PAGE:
The speech made by Louise Haigh, the Shadow Secretary of State for Transport, in the House of Commons on 30 March 2022.
I thank the Secretary of State for advance sight of his statement, and for the briefing he gave me on these measures last week.
I know the whole House agrees that the action taken by P&O Ferries was beneath contempt. A sense of fair play and decency runs deep in this country—it is part of who we are—so the sight of a rogue employer who has made a mockery of the rule of law, trashed the reputation of a great British brand and upended the lives of 800 families saying that he would do it all again offends people deeply. The test, therefore, for this Government in the eyes of the country is simple: do not let them get away with it—because for too long, they have. The warning sirens have been sounding for years. P&O Ferries has been exploiting workers in plain sight. In this House, the Government were told repeatedly of seafarers on destitution wages, some earning just £1.74 an hour. My hon. Friend the Member for Kingston upon Hull East (Karl Turner) warned:
“If the Government fail to act, how long will it be before we see the same thing happen…on other critical shipping lanes?”
The gate was left wide open, and P&O Ferries has sailed straight through it.
The steps announced by the Government, insisting on the bare minimum, cannot come a moment too soon. This is a move we warmly welcome, and which has our wholehearted support. However, can the Secretary of State confirm that under the harbour legislation he mentioned, the national minimum wage will apply on the entirety of all UK international routes, and not just in British waters, as P&O seemed to suggest yesterday? I very much welcome his action to instruct the Insolvency Service to consider the CEO’s disqualification. When will the Insolvency Service respond, so that the Business Secretary can seek an order for his disqualification in the courts?
Yesterday’s letter from P&O showed in black and white that regardless of the proposed legislation, it still intends to carry out its outrageous plan to sack 800 workers, to trample over the laws of this country, and to take an axe to the pay and conditions of these workers’ replacements and force through a 60% pay cut. This is, as the joint Select Committee was told last week, fire and rehire on steroids—and P&O Ferries must not get away with it. That is why the Government’s reluctance to use every tool at their disposal to force it to change course is bewildering. No prosecution has been brought, despite the Prime Minister’s announcement last week, and the deadline to act to protect these workers is tomorrow. The Chancellor confirmed yesterday to my hon. Friend the Member for Kingston upon Hull West and Hessle (Emma Hardy) that the review of the relationship with DP World has already concluded—and it will keep every single taxpayer-funded contract.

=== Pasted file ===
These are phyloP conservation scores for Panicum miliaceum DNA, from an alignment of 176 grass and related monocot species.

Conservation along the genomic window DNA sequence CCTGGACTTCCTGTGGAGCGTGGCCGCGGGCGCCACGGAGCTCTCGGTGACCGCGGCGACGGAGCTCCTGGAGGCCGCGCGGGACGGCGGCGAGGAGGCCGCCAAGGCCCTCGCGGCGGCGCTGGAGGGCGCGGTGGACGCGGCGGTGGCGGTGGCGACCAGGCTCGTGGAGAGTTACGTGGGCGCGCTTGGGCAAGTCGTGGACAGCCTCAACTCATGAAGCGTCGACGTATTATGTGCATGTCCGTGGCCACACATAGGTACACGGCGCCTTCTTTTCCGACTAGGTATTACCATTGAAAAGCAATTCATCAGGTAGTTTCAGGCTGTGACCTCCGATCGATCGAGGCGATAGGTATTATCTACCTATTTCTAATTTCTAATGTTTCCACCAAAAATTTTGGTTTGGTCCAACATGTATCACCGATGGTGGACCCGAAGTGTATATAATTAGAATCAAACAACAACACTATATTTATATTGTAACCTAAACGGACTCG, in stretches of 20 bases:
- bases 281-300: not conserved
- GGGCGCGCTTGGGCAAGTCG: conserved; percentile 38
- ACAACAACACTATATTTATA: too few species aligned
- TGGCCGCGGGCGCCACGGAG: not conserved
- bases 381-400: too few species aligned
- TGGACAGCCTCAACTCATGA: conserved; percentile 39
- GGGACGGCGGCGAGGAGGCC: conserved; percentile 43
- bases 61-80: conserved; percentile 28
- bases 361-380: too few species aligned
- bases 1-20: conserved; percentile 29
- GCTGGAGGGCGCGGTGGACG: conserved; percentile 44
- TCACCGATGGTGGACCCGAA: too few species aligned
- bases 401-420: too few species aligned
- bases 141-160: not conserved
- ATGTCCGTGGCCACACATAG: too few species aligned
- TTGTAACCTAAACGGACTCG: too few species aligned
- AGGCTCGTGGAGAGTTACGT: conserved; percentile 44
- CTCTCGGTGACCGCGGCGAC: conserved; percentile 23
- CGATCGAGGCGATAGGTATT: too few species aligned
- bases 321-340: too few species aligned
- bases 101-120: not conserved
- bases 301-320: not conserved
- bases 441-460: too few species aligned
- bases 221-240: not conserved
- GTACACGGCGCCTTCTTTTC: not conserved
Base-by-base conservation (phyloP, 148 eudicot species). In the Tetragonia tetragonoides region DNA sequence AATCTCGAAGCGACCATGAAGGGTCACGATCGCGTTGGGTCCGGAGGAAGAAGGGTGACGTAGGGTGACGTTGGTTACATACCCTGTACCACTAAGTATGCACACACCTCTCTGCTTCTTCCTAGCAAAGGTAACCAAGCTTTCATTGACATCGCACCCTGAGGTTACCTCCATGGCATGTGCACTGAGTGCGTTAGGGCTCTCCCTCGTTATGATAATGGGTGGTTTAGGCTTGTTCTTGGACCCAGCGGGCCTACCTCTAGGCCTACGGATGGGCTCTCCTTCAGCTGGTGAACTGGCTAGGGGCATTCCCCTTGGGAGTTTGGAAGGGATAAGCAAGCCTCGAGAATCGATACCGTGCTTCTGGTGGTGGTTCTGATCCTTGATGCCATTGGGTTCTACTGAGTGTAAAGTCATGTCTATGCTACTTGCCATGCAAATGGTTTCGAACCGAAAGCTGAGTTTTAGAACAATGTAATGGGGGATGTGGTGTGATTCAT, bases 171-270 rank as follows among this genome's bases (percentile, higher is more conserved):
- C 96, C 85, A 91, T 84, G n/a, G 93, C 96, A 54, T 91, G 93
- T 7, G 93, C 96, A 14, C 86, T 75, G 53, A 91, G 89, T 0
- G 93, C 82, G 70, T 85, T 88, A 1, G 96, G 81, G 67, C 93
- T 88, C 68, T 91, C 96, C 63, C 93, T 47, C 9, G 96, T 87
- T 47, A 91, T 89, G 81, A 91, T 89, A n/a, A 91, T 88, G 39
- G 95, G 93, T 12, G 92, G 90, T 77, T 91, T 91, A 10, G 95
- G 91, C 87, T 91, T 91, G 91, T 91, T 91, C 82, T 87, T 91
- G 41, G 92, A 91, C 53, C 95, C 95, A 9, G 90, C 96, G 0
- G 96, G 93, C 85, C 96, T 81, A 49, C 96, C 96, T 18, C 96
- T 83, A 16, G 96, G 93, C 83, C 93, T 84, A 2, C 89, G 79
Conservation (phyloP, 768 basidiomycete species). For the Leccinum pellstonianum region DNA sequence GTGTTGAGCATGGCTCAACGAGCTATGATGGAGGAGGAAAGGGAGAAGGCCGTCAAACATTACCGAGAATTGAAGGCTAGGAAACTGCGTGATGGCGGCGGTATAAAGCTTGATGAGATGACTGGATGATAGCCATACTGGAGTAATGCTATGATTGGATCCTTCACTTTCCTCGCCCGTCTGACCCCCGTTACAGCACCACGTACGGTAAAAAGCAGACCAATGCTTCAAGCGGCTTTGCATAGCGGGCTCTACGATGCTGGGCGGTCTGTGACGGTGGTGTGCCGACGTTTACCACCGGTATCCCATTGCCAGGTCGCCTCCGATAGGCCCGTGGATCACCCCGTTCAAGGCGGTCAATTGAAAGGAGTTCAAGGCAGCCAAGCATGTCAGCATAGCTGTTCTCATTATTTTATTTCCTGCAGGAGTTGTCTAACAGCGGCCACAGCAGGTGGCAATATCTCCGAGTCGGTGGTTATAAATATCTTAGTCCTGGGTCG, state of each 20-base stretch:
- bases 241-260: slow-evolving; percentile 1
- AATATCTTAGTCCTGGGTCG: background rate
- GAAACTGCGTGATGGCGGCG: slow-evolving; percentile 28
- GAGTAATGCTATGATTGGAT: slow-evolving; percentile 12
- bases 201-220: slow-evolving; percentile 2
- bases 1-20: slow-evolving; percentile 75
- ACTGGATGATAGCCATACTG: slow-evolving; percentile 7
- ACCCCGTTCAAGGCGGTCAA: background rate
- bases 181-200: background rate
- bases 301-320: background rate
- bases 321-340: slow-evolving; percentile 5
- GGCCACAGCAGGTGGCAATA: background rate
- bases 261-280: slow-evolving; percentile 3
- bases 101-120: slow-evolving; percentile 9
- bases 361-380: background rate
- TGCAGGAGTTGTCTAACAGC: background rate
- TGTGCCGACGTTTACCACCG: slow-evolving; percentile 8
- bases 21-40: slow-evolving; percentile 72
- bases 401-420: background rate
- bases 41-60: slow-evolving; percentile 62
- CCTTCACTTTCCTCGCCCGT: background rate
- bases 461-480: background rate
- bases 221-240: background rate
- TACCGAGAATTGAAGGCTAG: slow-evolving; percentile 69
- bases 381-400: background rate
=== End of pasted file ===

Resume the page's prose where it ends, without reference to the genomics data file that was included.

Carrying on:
Even with these very welcome steps announced today, the Government still risk giving the green light to P&O and other exploitative employers. Will the Secretary of State now guarantee that he will prosecute, disqualify the directors, and suspend their lucrative contracts? If P&O continues to proceed with this unlawful action, and to risk safety, is it not time to suspend its licence to operate? Will he introduce powers to allow the Government to step in and stop any such illegal behaviour in future and force employers back to the negotiating table? Will he amend the Trade Union Act 2016 so that employees can seek unlimited punitive damages against such unlawful action in future?
P&O Ferries has written the blueprint for bad business the world over. It must know that there will be consequences, because this scandal extends well beyond P&O. It is the consequence of a decade in which an axe has been taken to workers’ rights. The balance has tipped far away from working people. Fire and rehire has become commonplace, and millions of people are thinking, “Will I be next?”
The measures announced yesterday by the Under-Secretary of State for Business, Energy and Industrial Strategy, the hon. Member for Sutton and Cheam (Paul Scully), show, I am afraid, that the Government still do not get it. The measures may mean extra compensation, but only after people have gone through a tribunal process that is beset with delays and backlogs—and this is a price that bad bosses have already shown they are prepared to pay. If Ministers mean what they say—if this is going to be a line in the sand—they will bring forward an emergency employment Bill straight after recess. No more half measures, no more excuses—they must ban fire and rehire for good. They will also guarantee that not a penny of public money will be handed out to companies that disregard workers’ rights, and will work with the RMT and Nautilus International to pursue a binding agreement on pay and conditions to end the race to the bottom that P&O is determined to lead.
We will work constructively with the Government on the measures announced today, but 13 days on from this scandalous act, key shipping routes are still suspended, 800 workers are still without their jobs, those responsible have no regrets, and time is almost out. The stakes could not be higher. To reverse this scandalous act, the actions of Ministers must now match their words.